Health officials urge vaccine to prevent measles

Published 5:18 pm Friday, February 13, 2015

Although there have been no cases of measles confirmed in Alabama so far, health officials in Chilton County are encouraging parents to prepare.

“Right now, we are strongly encouraging parents to get their children vaccinated,” Chilton County Health Department clinic supervisor Ludean Hicks said. “I know there are a lot of parents out there who are concerned with the affects of their children getting their vaccines because they believe there is a connection with vaccines and autism. People are apprehensive about them, but there is no connection between autism and vaccines.”

Hicks said because many parents are apprehensive, some of them refuse to vaccinate their children which causes an outbreak like the measles to spread quickly.

“Right now we have no cases in Chilton County, but that doesn’t mean it couldn’t come here,” Hicks said. “All those kids who never got the vaccine would most likely get the measles, and we don’t want to see that come to Chilton County.”

In December 2014, a measles outbreak started in Disneyland in California where six Disneyland employees were among more than 100 cases that later spread in the United States.

Since 2000, measles was considered to be eradicated in the United States.

The Alabama Department of Public Health said the measles vaccine is effective in preventing measles.

Studies show one dose of the MMR (measles, mumps and rubella) vaccine is between 93 and 97 percent effective in preventing measles, and when two doses are given, effectiveness ranges from 95 to 99 percent, according to a release from the Alabama Department of Public Health.

Measles is a highly contagious respiratory diseases caused by a virus and so contagious that any unvaccinated child exposed to it will probably get the disease, the release said.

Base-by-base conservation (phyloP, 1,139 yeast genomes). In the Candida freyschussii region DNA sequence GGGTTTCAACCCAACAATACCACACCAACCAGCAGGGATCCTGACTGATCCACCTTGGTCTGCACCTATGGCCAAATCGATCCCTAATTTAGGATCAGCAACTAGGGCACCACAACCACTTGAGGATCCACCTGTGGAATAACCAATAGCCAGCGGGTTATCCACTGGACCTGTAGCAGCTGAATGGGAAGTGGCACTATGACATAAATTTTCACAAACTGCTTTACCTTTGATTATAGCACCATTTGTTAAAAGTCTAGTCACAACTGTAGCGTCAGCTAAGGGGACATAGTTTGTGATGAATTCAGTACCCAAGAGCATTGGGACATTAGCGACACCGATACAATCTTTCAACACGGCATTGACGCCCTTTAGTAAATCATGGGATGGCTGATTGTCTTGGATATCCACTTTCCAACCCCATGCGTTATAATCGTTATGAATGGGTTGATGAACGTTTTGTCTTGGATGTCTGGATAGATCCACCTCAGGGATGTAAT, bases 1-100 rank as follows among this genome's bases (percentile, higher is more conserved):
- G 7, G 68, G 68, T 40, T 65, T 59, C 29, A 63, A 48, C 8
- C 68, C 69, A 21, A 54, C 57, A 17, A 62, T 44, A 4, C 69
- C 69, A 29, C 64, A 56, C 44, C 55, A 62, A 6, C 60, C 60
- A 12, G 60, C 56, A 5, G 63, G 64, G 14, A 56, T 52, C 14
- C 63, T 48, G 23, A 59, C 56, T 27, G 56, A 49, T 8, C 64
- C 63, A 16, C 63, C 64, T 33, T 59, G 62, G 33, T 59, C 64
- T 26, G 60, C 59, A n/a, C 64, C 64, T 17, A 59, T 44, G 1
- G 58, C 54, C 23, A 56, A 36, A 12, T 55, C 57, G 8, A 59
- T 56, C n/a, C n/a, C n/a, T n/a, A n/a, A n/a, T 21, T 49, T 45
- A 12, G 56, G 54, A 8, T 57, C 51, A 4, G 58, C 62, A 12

Symptoms include fever, runny nose, cough and a rash all over the body.

Those infected can transmit the virus for about five days before the typical rash appears. Symptoms occur within one to two weeks after exposure.

Common complications of measles are ear infections and less often pneumonia.

Rarer complications are inflammation of the brain and death, the release said.

Alabama law requires children to be up to date on their vaccinations prior to attending childcare and school, based on the Advisory Committee on Immunizations Practices (ACIP) Schedule. MMR vaccination is recommended for all children, with the first dose given at age 12-15 months, and a second dose at age 4-6 years. Unless they have other evidence of immunity, adults born after 1956 should get at least one dose of MMR vaccine. Also, two does of MMR vaccine are recommended for healthcare personnel, college students and international travelers.

Hicks said the Chilton County Health Department can vaccinate for children needing the vaccine, but adults would have to visit a private healthcare provider.

“We have vaccines available, and all they have to do is call and make an appointment,” Hicks said.

Clanton Elementary School nurse Cindy Blackmon said school nurses in Chilton County are trying monitor each child’s “blue slip” which shows if a child is up to date with his or her vaccinations.

“We get a lot of flack because we have some parents who really don’t want their children getting vaccines,” Blackmon said. “There are some parents who can get a religious form and be exempt from vaccines for religious reasons, but we are just trying to encourage everyone to make sure their kids are vaccinated.”

Blackmon said she has currently not had any students from Chilton County who have traveled in recent months to make her concerned they could have been exposed to the disease.

“The biggest thing is trying to raise awareness with our parents because if the outbreak spreads to Alabama it could be a very dangerous thing.”

Dr. Karen Landers, pediatrician and medical consultant for the Alabama Department of Public Health Immunization Division said disease control and prevention and investigation is part of the state’s daily public health activities.

“Our charge is to protect the citizens of Alabama,” Landers said in a release. “While we in Alabama currently have a high rate of vaccination, we will see a measles outbreak in this state if children are not vaccinated.”

Landers said parents who fear side effects of vaccinations should know that measles is a serious diseases with life-threatening complications, and concerns about links between vaccines and autism are baseless.

“I can say as a scientist and as a pediatrician that the measles vaccine does not cause autism.”

The 2013-2014 ADPH School Entry Self Survey found more than 92 percent of Alabama’s kindergarten had received the MMR vaccination. Religious exemptions were filed for 447 kindergarten students and 70 others had medical exemptions from vaccinations.

To make an appointment for measles vaccine, call (205) 755-1287.